Friday, April 23, 2010

Why Your Brain is Smarter than You

Greetings, blogsphere! I'm taking a moment to run away from the encroaching horror that is next week. It's not even finals week - it's just projects-are-all-due-NOW week. *sigh*

Anyway, I've been pondering things lately (in my copious amounts of spare time, of course). This pondering has led to some thoughts on symbolism. I've always been sort of skeptical about it. Going through AP literature in high school does make one wonder exactly how much of the symbolism your teacher's pointing out was actually put in there by the author. Sometimes, you know it's really there. Joseph Conrad's Heart of Darkness is so completely FILLED with symbolism of the rather obvious kind that I think it's safe to assume that that was authorial intent. Sometimes, however, that isn't always the case. In my Intro to the Short Story class last semester, we read Helena Maria Viramontes' short story "The Moths." I believe Viramontes teaches writing at The Other* school in Ithaca, and my professor asked her what exactly she meant by the moths she put in at the end of the story. She replied that she didn't really know; she just thought they were cool.

It's always a balancing act you go through when reading. Maybe everything you pick out was put there by the author, or maybe you're just having a particularly clever day. Personally, I have always leaned towards the idea that symbolism is more about reader interpretation than authorial intent. I've always dreamt of sitting in on a class where someone is teaching my book and having a good chuckle when they talk about all the symbolism I didn't put in. (This will never happen, mostly because I have yet to come across a class, anywhere, where contemporary (heck, even classic!) fantasy is taught.)

But then, in that same short story class last semester, my professor brought up the idea that your subconscious is smarter than you are. It synthesizes the things you read and sneaks them into the things you write, and then all of a sudden you look back at what you've done and there's a theme that you didn't notice before.

And I'm noticing that that's happening with Letters to Oliver.

It started out with the premise of the book, really. It's an epistolary novel, so one of the things I wanted to play around with was exactly what Emily says to everything she is writing. There are three main recipients of her letters: her younger sister Ginny, her best friend Fiona, and Oliver, who doesn't actually receive the letters she writes to him. She gives different amounts of truth to different people.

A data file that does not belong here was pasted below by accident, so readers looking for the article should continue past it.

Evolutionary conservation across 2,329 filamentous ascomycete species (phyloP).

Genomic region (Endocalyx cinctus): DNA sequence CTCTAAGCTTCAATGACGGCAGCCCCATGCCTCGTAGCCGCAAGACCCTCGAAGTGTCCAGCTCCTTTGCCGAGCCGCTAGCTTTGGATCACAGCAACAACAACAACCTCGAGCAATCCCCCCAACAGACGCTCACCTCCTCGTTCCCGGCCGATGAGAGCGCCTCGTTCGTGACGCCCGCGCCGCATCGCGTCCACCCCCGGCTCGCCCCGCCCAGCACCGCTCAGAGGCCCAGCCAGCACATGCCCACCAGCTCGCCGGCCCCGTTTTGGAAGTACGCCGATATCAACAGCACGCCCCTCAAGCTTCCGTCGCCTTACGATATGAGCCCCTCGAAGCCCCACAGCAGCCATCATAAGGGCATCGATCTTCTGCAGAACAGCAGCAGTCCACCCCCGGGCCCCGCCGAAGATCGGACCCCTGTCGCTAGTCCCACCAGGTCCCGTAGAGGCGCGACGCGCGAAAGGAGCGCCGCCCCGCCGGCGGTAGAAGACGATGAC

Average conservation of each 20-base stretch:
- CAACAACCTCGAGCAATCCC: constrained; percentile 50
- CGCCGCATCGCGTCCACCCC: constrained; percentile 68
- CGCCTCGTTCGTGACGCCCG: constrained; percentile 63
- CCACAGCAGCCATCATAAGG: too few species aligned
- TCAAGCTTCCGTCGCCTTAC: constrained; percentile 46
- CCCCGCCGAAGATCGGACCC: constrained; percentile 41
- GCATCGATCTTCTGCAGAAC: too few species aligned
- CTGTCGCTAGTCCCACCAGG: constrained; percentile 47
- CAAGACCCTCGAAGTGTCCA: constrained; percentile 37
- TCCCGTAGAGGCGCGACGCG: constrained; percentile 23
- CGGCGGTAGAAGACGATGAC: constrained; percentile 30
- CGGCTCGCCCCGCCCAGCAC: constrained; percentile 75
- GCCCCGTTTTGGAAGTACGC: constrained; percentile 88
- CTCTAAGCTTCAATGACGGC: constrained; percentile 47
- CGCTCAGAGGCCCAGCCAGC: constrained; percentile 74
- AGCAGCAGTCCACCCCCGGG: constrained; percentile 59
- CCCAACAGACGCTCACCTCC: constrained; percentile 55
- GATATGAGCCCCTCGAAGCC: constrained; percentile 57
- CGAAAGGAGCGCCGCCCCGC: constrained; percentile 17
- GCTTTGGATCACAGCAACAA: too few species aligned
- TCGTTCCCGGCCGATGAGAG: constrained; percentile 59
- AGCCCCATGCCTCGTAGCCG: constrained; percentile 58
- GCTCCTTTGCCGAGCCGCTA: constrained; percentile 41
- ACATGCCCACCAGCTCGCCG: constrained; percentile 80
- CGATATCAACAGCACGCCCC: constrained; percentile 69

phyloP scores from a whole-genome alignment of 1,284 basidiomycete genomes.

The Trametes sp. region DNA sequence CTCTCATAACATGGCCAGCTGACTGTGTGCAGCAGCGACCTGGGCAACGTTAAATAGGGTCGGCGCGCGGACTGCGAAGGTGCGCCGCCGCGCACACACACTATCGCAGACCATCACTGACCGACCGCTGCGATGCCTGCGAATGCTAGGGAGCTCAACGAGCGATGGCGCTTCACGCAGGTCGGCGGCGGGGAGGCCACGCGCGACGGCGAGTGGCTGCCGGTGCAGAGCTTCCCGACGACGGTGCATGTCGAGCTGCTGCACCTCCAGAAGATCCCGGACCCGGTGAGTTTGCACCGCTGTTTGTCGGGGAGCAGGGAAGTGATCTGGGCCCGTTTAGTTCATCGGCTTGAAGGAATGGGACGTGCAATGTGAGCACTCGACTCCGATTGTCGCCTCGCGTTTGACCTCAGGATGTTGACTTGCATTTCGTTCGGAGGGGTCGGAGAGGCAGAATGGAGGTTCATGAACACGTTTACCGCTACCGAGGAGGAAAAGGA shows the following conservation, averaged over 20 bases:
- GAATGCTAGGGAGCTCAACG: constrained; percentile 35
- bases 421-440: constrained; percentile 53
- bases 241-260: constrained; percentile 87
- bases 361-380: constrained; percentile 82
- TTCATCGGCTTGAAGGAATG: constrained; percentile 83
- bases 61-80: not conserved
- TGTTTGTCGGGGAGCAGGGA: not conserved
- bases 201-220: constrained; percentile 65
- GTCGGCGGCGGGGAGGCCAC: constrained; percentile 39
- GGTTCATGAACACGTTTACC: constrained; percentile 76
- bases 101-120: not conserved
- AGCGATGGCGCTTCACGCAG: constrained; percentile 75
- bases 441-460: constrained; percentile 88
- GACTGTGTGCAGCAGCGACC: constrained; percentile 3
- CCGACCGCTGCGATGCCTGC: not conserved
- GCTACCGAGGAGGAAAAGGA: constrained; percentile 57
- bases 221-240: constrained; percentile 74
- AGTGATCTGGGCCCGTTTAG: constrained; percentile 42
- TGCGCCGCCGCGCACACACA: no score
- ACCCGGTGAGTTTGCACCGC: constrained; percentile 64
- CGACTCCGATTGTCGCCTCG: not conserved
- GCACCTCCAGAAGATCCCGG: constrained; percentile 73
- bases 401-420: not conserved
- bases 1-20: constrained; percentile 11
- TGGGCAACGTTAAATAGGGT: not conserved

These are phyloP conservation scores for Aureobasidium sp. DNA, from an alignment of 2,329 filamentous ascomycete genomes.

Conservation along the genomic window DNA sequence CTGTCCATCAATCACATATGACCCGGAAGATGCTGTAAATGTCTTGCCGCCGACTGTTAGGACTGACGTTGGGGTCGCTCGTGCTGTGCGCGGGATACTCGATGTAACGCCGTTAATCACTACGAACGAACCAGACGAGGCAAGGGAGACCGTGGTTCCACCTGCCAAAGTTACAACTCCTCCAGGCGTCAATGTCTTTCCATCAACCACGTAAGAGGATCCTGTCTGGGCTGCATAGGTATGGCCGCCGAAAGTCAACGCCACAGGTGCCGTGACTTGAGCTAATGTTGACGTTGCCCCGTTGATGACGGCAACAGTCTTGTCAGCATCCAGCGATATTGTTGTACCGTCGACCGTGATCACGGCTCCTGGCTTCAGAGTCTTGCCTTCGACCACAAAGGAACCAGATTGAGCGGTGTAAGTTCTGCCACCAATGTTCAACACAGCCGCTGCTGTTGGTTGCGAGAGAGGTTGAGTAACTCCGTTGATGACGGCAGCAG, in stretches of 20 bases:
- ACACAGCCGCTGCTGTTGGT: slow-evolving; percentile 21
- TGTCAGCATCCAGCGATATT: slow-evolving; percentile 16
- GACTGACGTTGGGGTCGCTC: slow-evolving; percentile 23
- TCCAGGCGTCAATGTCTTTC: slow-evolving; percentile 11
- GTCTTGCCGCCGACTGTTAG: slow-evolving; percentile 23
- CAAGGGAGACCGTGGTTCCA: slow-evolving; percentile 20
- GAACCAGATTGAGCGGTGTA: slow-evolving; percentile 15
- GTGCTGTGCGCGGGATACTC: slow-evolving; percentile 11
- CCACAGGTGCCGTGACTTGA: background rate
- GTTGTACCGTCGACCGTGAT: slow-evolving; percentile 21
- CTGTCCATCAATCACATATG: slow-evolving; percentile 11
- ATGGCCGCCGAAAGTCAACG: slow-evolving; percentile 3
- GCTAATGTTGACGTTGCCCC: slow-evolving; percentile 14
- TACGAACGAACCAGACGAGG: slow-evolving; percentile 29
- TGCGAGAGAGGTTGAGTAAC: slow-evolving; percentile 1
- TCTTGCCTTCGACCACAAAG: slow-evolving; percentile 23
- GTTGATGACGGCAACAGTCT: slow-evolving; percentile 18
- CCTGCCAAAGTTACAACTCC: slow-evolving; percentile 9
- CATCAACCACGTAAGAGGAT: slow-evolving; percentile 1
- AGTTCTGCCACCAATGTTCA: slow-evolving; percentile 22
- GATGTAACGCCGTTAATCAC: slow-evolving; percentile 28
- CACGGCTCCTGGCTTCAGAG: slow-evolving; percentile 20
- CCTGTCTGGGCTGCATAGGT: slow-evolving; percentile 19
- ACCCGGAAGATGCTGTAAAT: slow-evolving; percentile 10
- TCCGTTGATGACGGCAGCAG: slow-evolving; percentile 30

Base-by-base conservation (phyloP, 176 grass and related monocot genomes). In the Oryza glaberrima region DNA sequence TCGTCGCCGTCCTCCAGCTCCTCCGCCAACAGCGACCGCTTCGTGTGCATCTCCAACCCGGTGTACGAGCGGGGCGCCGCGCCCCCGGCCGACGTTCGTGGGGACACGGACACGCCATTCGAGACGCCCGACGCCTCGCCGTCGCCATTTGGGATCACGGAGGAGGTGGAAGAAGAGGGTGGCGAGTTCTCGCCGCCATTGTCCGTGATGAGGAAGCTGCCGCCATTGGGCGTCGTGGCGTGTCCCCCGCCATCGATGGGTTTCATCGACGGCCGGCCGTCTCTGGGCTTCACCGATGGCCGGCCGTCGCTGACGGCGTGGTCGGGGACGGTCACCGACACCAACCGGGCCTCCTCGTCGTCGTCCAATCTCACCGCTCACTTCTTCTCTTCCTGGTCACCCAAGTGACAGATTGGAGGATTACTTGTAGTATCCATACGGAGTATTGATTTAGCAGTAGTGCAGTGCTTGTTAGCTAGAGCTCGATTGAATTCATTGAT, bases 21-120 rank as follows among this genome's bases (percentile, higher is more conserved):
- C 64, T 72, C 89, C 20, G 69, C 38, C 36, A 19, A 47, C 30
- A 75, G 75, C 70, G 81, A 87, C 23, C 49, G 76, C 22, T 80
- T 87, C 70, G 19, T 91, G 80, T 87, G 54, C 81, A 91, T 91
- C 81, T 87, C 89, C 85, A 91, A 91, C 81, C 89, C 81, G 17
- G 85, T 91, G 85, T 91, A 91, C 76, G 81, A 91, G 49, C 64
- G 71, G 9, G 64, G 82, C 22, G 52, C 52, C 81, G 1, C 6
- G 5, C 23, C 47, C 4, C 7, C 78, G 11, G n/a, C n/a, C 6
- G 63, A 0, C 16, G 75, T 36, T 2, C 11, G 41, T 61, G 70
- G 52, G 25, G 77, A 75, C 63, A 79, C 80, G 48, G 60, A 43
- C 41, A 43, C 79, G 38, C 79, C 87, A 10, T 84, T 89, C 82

Then I realized that what's going on with my antagonist fits this newfound deception theme so well it's scary. I'd tell you what that is, but I'd spoil it, and that would be no fun.

And THEN I realized that not only did I have a theme, I had a symbol that fit that theme! Two, really. The first one stemmed from Emily channeling me far more than any character really should and hiding behind words and books. It's not strictly deception; more along the lines of a lie by omission. Emily's a very poetic person, really. She thinks of everything in terms of words, from her spells to herself. The second one has to do with my weird obsession with describing atmospheres. In A Bridge to War, I go crazy talking about golden-green light through summer leaves. In this, I talk about the rain and the ominous yellow-grey London fog. A fog that hides things and makes them seem like what they are not. Muahaha.

The biggest "whoa, Caitlin, how the heck did you come up with this?" was when I realized I had a modified hero's journey thread going on through all this. What what??? Well, I had always known that the subtitle for this book could very well be "How Emily Bell Grows a Spine," but then I wrote this:

"I feel as though I am being utterly ridiculous, muttering on about spells and words and my inability to write you a letter you will actually receive, but it is as though this London fog has paralyzed me...

There is nothing anyone can do, excepting perhaps myself, and I am lost deep in the fog somewhere and cannot find my way out.

I wish I knew the way."

And my brain went wild. Because Emily gets lost in the fog literally later on in the book. And guess what? She comes out having rescued Oliver (well. Halfway, at any rate. He's still a rabbit at that point) and actually sort of self confident. WHOA.

Can this semester be over please? I need to finish this book. I am having entirely too much fun with it. :)

* That would be Cornell. We Ithacans speaketh not of those on the other hill. ;)


  1. Woo! :D You are correct- I like very much. I've mentioned before that you are a genius, correct? :D

    And I also agree the semester needs to finish. That is fascinating... and very true- your mind is a brilliant center for musing. :P

    Plus I am not very fond of AP-type symbolism right now. XD

  2. I love the way free association works and the pieces of a puzzle that is a WIP fall into place? Totally approve of the symbolism and theme and isn't it wonderful when things work out liek that?

    Oh and good luck with the rest of the semester, we call this kind of week "dead week" for a reason :)